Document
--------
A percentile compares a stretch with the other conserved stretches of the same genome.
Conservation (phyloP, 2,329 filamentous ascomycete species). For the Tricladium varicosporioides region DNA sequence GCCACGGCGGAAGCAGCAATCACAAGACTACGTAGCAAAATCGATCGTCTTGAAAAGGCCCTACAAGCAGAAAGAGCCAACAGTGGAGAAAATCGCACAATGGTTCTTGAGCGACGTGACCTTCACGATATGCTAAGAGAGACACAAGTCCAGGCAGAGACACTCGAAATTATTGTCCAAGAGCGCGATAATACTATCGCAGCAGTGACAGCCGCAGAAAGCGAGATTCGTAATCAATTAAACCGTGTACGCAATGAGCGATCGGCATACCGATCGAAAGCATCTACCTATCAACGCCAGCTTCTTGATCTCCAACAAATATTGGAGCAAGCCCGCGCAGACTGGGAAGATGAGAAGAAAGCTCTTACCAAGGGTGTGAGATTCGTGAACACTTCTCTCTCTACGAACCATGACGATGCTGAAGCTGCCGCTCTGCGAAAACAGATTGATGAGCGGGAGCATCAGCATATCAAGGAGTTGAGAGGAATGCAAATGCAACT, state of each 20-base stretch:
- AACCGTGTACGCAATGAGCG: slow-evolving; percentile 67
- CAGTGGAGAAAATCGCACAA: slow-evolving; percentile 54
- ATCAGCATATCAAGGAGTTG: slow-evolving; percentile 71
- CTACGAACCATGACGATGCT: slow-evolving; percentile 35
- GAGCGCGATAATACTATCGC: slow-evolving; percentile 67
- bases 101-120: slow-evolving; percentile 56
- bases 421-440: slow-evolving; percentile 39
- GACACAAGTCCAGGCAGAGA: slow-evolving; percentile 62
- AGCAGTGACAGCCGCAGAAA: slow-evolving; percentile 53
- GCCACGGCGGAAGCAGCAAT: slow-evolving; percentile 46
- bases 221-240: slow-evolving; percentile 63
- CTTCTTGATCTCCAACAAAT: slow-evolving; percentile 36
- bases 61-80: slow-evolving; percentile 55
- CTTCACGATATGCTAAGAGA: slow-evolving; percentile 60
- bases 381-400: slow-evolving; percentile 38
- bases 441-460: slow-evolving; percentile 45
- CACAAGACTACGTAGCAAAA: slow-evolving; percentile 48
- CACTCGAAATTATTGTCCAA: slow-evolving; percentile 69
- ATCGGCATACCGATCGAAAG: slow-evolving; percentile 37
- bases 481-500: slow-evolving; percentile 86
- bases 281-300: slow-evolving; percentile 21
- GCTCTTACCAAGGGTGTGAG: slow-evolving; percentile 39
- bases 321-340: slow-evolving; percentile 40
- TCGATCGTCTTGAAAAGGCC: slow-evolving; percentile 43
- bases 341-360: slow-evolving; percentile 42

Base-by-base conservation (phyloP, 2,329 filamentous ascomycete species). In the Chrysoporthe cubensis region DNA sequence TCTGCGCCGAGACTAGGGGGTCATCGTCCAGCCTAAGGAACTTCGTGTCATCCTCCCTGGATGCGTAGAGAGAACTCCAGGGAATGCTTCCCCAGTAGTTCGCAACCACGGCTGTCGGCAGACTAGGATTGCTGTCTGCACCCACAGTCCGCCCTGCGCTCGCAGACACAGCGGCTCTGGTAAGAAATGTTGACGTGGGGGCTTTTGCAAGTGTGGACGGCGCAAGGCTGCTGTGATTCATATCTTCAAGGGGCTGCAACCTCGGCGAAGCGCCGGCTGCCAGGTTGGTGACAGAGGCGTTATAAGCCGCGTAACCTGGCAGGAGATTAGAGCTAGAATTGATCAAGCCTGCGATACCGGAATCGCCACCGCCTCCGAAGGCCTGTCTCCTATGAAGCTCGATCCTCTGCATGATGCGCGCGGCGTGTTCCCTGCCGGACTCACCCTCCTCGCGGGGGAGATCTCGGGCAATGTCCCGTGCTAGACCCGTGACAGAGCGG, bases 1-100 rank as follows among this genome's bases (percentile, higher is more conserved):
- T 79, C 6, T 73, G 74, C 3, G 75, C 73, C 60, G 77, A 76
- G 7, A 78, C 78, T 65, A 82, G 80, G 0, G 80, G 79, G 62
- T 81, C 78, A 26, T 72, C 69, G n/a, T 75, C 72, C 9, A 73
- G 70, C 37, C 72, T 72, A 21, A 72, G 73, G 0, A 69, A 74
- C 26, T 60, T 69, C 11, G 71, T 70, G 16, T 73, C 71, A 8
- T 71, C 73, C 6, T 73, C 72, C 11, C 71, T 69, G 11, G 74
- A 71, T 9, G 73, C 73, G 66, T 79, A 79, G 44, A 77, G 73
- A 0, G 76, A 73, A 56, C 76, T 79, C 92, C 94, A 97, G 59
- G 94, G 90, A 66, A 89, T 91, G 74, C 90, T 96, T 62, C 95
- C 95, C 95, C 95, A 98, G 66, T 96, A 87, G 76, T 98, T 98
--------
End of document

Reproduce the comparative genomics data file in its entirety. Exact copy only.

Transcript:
A percentile compares a stretch with the other conserved stretches of the same genome.
Conservation (phyloP, 2,329 filamentous ascomycete species). For the Tricladium varicosporioides region DNA sequence GCCACGGCGGAAGCAGCAATCACAAGACTACGTAGCAAAATCGATCGTCTTGAAAAGGCCCTACAAGCAGAAAGAGCCAACAGTGGAGAAAATCGCACAATGGTTCTTGAGCGACGTGACCTTCACGATATGCTAAGAGAGACACAAGTCCAGGCAGAGACACTCGAAATTATTGTCCAAGAGCGCGATAATACTATCGCAGCAGTGACAGCCGCAGAAAGCGAGATTCGTAATCAATTAAACCGTGTACGCAATGAGCGATCGGCATACCGATCGAAAGCATCTACCTATCAACGCCAGCTTCTTGATCTCCAACAAATATTGGAGCAAGCCCGCGCAGACTGGGAAGATGAGAAGAAAGCTCTTACCAAGGGTGTGAGATTCGTGAACACTTCTCTCTCTACGAACCATGACGATGCTGAAGCTGCCGCTCTGCGAAAACAGATTGATGAGCGGGAGCATCAGCATATCAAGGAGTTGAGAGGAATGCAAATGCAACT, state of each 20-base stretch:
- AACCGTGTACGCAATGAGCG: slow-evolving; percentile 67
- CAGTGGAGAAAATCGCACAA: slow-evolving; percentile 54
- ATCAGCATATCAAGGAGTTG: slow-evolving; percentile 71
- CTACGAACCATGACGATGCT: slow-evolving; percentile 35
- GAGCGCGATAATACTATCGC: slow-evolving; percentile 67
- bases 101-120: slow-evolving; percentile 56
- bases 421-440: slow-evolving; percentile 39
- GACACAAGTCCAGGCAGAGA: slow-evolving; percentile 62
- AGCAGTGACAGCCGCAGAAA: slow-evolving; percentile 53
- GCCACGGCGGAAGCAGCAAT: slow-evolving; percentile 46
- bases 221-240: slow-evolving; percentile 63
- CTTCTTGATCTCCAACAAAT: slow-evolving; percentile 36
- bases 61-80: slow-evolving; percentile 55
- CTTCACGATATGCTAAGAGA: slow-evolving; percentile 60
- bases 381-400: slow-evolving; percentile 38
- bases 441-460: slow-evolving; percentile 45
- CACAAGACTACGTAGCAAAA: slow-evolving; percentile 48
- CACTCGAAATTATTGTCCAA: slow-evolving; percentile 69
- ATCGGCATACCGATCGAAAG: slow-evolving; percentile 37
- bases 481-500: slow-evolving; percentile 86
- bases 281-300: slow-evolving; percentile 21
- GCTCTTACCAAGGGTGTGAG: slow-evolving; percentile 39
- bases 321-340: slow-evolving; percentile 40
- TCGATCGTCTTGAAAAGGCC: slow-evolving; percentile 43
- bases 341-360: slow-evolving; percentile 42

Base-by-base conservation (phyloP, 2,329 filamentous ascomycete species). In the Chrysoporthe cubensis region DNA sequence TCTGCGCCGAGACTAGGGGGTCATCGTCCAGCCTAAGGAACTTCGTGTCATCCTCCCTGGATGCGTAGAGAGAACTCCAGGGAATGCTTCCCCAGTAGTTCGCAACCACGGCTGTCGGCAGACTAGGATTGCTGTCTGCACCCACAGTCCGCCCTGCGCTCGCAGACACAGCGGCTCTGGTAAGAAATGTTGACGTGGGGGCTTTTGCAAGTGTGGACGGCGCAAGGCTGCTGTGATTCATATCTTCAAGGGGCTGCAACCTCGGCGAAGCGCCGGCTGCCAGGTTGGTGACAGAGGCGTTATAAGCCGCGTAACCTGGCAGGAGATTAGAGCTAGAATTGATCAAGCCTGCGATACCGGAATCGCCACCGCCTCCGAAGGCCTGTCTCCTATGAAGCTCGATCCTCTGCATGATGCGCGCGGCGTGTTCCCTGCCGGACTCACCCTCCTCGCGGGGGAGATCTCGGGCAATGTCCCGTGCTAGACCCGTGACAGAGCGG, bases 1-100 rank as follows among this genome's bases (percentile, higher is more conserved):
- T 79, C 6, T 73, G 74, C 3, G 75, C 73, C 60, G 77, A 76
- G 7, A 78, C 78, T 65, A 82, G 80, G 0, G 80, G 79, G 62
- T 81, C 78, A 26, T 72, C 69, G n/a, T 75, C 72, C 9, A 73
- G 70, C 37, C 72, T 72, A 21, A 72, G 73, G 0, A 69, A 74
- C 26, T 60, T 69, C 11, G 71, T 70, G 16, T 73, C 71, A 8
- T 71, C 73, C 6, T 73, C 72, C 11, C 71, T 69, G 11, G 74
- A 71, T 9, G 73, C 73, G 66, T 79, A 79, G 44, A 77, G 73
- A 0, G 76, A 73, A 56, C 76, T 79, C 92, C 94, A 97, G 59
- G 94, G 90, A 66, A 89, T 91, G 74, C 90, T 96, T 62, C 95
- C 95, C 95, C 95, A 98, G 66, T 96, A 87, G 76, T 98, T 98